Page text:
On 12 December 2017, the Article 29 Working Party ("WP29") published draft guidelines (the "Guidelines") on consent under General Data Protection Regulation 2016/679 (the "GDPR").

Consent is one of six "lawful bases" that allow for the processing of personal data listed in Article 6 of the GDPR (or Articles 9 and 10 of the GDPR for "sensitive" categories of data). Other lawful bases under Article 6 permit, inter alia, the processing of personal data (i) that are necessary for the performance of a contract; (ii) to comply with a legal obligation; or (iii) to pursue a legitimate interest of the controller. Controllers should carefully consider whether consent is the appropriate lawful basis for the envisaged processing or whether another lawful basis should be relied on instead.

Once the GDPR applies, controllers are not allowed to swap the lawful bases provided for by Article 6 GDPR. Moreover, the WP29 reminds organisations that obtaining consent does not diminish the controller's obligations with regard to fairness, necessity, proportionality and data quality. In other words, even if an organisation obtains consent, it is still not permitted to collect personal data that are "not necessary in relation to a specified purpose of processing and fundamentally unfair".

Elements of valid consent

According to the WP29, the concept of consent, and the requirements for obtaining a valid consent have "evolved" under the GDPR. Consent can only be an appropriate lawful basis if a data subject is offered control and is offered a genuine choice with regard to accepting or declining the terms offered or declining them without detriment. This also follows from Article 4(11) of the GDPR which defines consent as: "any freely given, specific, informed and unambiguous indication of the data subject's wishes by which he or she, by a statement or by a clear affirmative action, signifies agreement to the processing of personal data relating to him or her". In its guidelines, the WP29 provides an analysis of the following elements of valid consent:

  1. Free/freely given

This element implies real choice and control for data subjects. According to the WP29, if consent is bundled up as a non-negotiable part of terms and conditions, it is presumed not to have been freely given, and is therefore invalid as a legal basis for the processing of personal data under Article 6 of the GDPR.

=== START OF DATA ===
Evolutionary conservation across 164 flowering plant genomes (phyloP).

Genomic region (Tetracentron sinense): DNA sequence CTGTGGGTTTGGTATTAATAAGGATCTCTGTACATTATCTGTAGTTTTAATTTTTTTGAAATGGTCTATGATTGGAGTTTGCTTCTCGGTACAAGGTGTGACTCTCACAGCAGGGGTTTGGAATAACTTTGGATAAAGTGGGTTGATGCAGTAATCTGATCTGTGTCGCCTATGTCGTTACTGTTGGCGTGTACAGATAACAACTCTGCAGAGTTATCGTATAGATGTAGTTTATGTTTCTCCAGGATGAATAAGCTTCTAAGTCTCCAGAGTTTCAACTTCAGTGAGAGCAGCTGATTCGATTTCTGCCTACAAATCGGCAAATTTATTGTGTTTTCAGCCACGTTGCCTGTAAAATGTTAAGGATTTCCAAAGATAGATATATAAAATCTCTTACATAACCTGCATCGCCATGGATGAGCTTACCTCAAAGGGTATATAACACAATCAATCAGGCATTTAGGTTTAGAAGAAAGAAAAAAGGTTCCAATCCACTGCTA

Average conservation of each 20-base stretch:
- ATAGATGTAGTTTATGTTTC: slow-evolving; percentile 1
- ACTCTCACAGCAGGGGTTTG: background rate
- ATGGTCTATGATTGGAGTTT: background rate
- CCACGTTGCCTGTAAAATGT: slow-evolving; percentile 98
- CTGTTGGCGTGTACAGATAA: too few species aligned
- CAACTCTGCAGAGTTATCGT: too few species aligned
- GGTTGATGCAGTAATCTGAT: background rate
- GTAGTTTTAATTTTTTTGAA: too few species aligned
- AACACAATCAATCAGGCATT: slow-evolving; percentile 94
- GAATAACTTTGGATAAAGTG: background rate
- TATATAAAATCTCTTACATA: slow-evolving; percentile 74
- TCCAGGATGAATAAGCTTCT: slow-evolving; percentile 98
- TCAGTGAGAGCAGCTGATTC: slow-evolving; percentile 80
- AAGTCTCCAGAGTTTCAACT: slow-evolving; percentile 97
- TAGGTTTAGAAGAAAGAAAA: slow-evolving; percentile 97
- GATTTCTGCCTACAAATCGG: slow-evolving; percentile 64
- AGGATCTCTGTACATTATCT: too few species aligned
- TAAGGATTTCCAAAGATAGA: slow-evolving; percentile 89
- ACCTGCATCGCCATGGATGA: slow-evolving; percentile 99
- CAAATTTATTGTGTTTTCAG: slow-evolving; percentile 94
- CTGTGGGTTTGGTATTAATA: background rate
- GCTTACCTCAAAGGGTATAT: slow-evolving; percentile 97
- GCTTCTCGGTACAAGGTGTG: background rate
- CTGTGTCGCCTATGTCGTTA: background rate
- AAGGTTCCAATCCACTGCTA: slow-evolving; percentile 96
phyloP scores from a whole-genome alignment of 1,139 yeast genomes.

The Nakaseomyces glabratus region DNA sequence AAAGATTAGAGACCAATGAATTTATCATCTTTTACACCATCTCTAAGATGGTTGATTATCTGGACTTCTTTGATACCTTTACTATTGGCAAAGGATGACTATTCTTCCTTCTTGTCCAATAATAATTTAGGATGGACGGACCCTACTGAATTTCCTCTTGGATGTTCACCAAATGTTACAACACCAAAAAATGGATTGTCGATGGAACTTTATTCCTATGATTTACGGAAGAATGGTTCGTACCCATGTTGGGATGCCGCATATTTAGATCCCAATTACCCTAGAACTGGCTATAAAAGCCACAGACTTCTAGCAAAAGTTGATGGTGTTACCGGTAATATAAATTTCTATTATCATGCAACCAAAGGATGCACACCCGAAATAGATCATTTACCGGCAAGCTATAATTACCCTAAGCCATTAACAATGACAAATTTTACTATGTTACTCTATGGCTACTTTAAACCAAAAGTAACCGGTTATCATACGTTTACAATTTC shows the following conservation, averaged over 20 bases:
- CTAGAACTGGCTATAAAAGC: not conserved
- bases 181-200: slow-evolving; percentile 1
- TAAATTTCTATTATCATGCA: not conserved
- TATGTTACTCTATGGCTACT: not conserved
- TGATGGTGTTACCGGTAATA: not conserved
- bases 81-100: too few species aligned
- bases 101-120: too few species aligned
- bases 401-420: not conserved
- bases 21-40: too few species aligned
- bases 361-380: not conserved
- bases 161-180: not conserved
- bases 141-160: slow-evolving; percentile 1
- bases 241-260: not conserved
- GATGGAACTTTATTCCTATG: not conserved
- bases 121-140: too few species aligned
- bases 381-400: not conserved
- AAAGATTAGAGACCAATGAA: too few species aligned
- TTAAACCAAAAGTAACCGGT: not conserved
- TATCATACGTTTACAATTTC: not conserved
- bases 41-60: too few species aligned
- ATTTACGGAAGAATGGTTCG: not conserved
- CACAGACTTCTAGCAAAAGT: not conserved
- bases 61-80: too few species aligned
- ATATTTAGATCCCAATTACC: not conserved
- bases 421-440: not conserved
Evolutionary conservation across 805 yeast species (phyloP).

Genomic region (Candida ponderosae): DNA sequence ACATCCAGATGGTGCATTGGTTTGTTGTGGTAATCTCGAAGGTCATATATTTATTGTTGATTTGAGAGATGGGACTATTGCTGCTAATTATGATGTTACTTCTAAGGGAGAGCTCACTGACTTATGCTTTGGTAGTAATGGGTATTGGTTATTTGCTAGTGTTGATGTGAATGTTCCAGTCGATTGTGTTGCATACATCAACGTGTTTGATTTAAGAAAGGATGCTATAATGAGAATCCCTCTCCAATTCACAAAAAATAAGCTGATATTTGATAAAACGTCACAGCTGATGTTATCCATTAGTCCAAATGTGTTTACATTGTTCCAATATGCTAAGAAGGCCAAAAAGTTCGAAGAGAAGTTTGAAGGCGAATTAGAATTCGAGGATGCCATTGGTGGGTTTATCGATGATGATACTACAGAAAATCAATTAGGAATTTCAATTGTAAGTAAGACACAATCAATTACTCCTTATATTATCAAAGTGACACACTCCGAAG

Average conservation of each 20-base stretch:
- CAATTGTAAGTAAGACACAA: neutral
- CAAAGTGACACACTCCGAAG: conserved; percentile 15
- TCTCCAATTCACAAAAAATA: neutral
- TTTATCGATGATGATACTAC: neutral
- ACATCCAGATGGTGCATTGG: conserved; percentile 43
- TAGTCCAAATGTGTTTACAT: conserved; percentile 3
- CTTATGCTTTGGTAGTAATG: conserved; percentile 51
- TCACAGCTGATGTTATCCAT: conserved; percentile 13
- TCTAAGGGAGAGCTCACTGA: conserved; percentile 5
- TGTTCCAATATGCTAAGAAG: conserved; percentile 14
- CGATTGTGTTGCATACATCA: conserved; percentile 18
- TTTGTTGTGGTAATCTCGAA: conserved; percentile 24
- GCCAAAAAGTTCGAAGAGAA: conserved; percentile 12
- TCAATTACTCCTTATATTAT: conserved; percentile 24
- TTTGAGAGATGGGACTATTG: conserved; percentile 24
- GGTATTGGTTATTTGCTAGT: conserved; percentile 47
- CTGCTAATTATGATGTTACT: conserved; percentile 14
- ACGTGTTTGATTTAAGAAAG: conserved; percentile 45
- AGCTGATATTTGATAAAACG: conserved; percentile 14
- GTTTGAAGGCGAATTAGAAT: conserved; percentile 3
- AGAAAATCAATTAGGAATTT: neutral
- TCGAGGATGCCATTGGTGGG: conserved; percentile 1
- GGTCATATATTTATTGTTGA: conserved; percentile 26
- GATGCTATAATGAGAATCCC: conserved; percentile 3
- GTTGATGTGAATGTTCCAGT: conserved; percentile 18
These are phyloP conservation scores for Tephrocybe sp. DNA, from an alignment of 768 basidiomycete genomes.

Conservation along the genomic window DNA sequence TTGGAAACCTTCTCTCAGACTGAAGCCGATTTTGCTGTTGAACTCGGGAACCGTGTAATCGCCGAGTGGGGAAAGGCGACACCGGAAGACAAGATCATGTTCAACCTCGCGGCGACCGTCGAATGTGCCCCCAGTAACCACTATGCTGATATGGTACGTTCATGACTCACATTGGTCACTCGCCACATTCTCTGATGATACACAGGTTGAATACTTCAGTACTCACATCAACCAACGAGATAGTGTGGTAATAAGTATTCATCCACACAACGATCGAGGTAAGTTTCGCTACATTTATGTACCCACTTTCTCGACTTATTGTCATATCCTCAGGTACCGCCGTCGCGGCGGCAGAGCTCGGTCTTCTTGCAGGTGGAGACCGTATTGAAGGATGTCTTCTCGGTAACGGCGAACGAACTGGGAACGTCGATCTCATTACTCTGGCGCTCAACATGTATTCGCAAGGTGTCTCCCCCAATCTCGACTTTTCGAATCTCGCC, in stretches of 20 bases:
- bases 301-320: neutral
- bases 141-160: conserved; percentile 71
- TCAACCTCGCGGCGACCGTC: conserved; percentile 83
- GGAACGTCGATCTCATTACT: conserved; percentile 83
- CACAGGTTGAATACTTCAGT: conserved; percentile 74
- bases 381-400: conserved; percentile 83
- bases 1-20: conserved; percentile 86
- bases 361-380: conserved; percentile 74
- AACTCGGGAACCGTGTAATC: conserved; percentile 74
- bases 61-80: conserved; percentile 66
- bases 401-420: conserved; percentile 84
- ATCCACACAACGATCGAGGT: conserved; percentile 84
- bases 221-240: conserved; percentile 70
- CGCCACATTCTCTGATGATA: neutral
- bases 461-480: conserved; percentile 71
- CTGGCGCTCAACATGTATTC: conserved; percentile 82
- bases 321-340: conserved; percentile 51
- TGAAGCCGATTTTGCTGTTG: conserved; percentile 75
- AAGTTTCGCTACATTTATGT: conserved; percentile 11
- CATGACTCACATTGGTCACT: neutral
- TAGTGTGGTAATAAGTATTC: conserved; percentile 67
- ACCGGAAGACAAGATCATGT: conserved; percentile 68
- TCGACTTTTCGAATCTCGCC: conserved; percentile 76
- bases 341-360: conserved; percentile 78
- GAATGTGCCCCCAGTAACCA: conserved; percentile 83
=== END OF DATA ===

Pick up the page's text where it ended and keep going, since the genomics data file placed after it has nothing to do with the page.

Further, the WP29 offers examples of an imbalance of power (e.g. in relation to public authorities or in the employment context) and is of the opinion that in those situations it is unlikely that consent is free. As a result, such consent would be invalid. Nevertheless, the WP29 indicates that even in such situations, it may be possible, depending on the situation at hand, for the controller to demonstrate that the data subject is free to consent. For instance, an employer could rely on the consent of the employee if giving or refusing consent for a specific purpose would have no adverse consequences for the employee.

Moreover, if a service involves multiple processing operations for more than one purpose, the WP29 urges controllers to seek separate consent for each purpose ("granularity").

  1. Specific

According to the WP29, in order to comply with the requirement of 'specific' consent the controller must, when requesting consent: (i) be specific in defining the purpose so as to safeguard against "function creep", i.e. the gradual widening or blurring of purposes for which data are processed, after a data subject has agreed to the initial collection of data; (ii) apply granularity in consent requests (e.g. a separate opt-in for each purpose to allow users to give specific consent for each specific purpose); and (iii) supply separate information related to obtaining consent for the use of personal data from information about other matters.

  1. Informed